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If one can buy a diversified (companies AND industries) selection of bonds and hold them to maturity, that seems to reduce much of the capital loss risk.
Not true. You'd be impacted by the same mark-to-market capital losses that the bond funds are suffering. The problem is that credit spreads have widened dramatically over the past couple of months. So an existing high quality corporate bond that had a 5.5% coupon and was issued at a spread of 100bp over 10 year treasuries is now trading at a 400bp spread for an 8.5% yield. Assuming a duration of ~6, the 5.5% bond you bought at par is now trading at $82 and yielding 8.5%. Even if you hold to maturity, your portfolio value will still reflect today's value of that bond, which is down 18% from where you bought it.
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Old 11-12-2008, 08:52 PM   #13
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I used to avoid bond funds for many of the reasons stated, but last year I set up a bond allocation in PTTAX which has met my expectations so far...it's been fairly stable in a down market. Reading these posts, I am beginning to think I should worry about this too?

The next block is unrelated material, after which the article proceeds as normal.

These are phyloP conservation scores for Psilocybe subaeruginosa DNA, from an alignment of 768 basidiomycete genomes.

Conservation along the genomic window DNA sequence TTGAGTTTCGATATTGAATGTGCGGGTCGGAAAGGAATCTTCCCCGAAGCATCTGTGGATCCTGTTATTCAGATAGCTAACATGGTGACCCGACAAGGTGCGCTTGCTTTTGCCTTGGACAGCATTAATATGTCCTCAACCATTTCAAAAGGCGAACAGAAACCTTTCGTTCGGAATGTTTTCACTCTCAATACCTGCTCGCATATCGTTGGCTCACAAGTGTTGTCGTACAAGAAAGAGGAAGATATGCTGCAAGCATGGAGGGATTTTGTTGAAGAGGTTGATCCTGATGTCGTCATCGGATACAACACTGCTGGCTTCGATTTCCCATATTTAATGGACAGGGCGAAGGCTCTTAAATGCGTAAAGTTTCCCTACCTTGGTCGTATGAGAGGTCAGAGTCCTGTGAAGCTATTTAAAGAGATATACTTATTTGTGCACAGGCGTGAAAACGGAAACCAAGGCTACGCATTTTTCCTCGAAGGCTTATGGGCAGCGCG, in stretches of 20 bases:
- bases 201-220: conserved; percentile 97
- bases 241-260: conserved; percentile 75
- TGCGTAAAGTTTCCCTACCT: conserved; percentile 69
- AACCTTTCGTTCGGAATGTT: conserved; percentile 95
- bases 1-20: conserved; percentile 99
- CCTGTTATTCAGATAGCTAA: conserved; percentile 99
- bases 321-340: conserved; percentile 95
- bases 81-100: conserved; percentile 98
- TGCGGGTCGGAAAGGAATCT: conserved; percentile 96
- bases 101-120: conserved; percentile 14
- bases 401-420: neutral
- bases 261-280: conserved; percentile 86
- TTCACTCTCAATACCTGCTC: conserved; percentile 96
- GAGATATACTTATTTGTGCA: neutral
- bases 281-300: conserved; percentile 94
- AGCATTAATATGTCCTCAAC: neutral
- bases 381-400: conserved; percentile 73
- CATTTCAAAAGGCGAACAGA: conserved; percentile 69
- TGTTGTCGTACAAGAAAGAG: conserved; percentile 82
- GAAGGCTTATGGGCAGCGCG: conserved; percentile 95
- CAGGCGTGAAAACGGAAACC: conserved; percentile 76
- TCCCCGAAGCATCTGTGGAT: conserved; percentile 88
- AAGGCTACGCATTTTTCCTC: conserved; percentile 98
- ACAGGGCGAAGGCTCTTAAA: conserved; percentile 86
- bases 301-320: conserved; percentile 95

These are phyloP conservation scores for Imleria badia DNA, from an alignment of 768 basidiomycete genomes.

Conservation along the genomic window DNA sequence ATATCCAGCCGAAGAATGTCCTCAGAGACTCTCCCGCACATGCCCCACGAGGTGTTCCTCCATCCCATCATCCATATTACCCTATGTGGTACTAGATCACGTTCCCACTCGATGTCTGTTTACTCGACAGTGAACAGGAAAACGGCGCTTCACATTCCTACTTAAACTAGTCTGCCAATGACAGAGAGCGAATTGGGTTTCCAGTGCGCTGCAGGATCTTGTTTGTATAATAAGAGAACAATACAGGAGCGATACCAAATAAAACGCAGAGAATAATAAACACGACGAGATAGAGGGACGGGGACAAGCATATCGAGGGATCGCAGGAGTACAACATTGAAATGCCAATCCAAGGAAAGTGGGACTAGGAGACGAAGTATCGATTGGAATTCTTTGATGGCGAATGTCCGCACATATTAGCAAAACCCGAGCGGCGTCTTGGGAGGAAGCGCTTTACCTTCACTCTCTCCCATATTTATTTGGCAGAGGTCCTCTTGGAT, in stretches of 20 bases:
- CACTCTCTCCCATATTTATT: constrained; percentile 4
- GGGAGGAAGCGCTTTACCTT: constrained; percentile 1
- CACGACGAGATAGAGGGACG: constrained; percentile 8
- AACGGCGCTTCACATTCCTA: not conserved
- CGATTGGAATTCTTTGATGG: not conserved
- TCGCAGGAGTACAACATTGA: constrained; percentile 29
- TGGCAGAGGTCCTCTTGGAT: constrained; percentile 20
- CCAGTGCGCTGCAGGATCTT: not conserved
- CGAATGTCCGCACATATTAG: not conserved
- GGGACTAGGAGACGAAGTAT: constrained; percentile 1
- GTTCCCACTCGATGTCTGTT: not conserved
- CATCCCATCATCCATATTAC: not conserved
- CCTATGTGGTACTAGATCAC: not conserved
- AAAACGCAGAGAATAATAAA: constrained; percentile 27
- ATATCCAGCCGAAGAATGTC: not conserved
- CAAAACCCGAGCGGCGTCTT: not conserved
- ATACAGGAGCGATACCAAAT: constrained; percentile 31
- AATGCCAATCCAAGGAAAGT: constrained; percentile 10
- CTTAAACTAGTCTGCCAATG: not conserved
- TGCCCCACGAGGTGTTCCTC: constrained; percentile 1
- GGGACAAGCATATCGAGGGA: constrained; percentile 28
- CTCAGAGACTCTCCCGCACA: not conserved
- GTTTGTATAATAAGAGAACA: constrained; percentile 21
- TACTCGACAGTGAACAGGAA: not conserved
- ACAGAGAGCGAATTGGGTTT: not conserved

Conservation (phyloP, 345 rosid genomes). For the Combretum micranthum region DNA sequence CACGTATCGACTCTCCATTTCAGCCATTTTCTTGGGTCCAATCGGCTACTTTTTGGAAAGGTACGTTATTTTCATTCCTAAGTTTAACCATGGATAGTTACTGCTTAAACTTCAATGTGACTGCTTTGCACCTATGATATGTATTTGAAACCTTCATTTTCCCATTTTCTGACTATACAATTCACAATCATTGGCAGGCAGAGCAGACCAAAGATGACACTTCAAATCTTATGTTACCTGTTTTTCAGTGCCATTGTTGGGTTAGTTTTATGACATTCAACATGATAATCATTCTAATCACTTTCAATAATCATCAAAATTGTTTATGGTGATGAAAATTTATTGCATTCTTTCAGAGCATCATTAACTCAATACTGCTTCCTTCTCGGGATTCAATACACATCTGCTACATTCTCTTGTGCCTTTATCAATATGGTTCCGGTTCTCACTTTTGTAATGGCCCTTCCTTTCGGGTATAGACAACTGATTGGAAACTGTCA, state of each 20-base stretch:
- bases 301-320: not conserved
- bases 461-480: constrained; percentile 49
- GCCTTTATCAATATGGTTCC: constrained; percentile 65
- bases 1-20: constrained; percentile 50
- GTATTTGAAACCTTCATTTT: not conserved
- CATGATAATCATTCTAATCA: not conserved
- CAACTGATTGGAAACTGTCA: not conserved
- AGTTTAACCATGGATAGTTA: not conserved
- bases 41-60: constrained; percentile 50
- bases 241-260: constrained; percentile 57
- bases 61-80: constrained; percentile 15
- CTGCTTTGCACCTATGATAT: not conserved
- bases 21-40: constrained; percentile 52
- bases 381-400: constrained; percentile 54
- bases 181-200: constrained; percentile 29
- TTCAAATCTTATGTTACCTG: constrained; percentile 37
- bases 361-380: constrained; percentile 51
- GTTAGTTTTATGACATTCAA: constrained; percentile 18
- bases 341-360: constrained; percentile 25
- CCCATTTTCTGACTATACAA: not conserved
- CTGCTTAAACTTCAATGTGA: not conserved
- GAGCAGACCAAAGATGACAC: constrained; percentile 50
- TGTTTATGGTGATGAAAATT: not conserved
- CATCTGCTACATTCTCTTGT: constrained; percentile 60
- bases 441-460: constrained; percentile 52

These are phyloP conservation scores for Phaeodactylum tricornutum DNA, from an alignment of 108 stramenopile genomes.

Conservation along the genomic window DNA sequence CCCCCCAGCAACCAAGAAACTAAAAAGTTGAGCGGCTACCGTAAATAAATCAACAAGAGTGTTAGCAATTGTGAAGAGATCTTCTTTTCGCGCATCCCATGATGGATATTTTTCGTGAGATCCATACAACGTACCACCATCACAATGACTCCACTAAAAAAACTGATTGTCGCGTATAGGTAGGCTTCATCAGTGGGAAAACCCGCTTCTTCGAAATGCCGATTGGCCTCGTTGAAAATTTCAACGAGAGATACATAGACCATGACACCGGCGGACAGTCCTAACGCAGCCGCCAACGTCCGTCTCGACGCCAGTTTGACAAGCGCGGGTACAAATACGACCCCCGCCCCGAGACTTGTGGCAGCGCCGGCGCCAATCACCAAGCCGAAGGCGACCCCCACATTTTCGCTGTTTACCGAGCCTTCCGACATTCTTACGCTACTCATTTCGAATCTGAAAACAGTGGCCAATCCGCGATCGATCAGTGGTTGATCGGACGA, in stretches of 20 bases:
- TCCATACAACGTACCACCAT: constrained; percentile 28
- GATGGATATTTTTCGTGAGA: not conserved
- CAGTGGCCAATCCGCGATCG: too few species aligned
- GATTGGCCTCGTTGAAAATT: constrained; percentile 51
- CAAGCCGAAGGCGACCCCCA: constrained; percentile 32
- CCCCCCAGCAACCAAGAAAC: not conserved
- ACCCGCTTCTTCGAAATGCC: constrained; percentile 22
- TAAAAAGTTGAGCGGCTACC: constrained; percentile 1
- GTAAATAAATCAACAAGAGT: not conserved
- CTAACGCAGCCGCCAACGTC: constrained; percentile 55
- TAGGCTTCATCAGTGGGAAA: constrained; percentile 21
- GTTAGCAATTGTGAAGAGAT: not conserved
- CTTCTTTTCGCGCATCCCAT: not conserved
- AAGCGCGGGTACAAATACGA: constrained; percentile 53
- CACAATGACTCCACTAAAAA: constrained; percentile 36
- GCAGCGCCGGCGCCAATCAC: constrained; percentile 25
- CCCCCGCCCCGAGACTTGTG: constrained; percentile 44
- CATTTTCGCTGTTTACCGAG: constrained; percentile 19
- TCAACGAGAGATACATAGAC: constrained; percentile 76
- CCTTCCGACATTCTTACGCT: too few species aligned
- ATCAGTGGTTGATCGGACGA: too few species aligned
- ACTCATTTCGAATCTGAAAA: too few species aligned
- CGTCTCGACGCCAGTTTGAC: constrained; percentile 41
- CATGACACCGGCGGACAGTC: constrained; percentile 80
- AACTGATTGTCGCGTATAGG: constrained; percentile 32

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Old 11-12-2008, 09:16 PM   #14
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This year, even bonds don't seem to work....... That being said, laddering corporate bonds is something I have done for quite a few years. However, it does take due diligence.
I have had better overall success with muni bonds than corporates. I do own a bond fund in my 401K but it's PIMCO Total Return managed by Bill Gross so I just leave it alone.........
corporates scare the stuffing out of me. i frighten easily...NOT!
i have never seen any conservative or traditional investing author say these are a good idea for the average Joe Investor. but for the financial guru or well educated in bonds, by all means, go get 'em.
ah, good ol' TE munis...they are backed up by the municipality's abilty to tax. call me crazy, but they are generating some nice monthly income for me right now. it won't last forever at these yields, but i will take 7% NAV loss over 42% loss for some of my stock MFs any day.
i am not tapping my dividends yet, but i could if i needed to.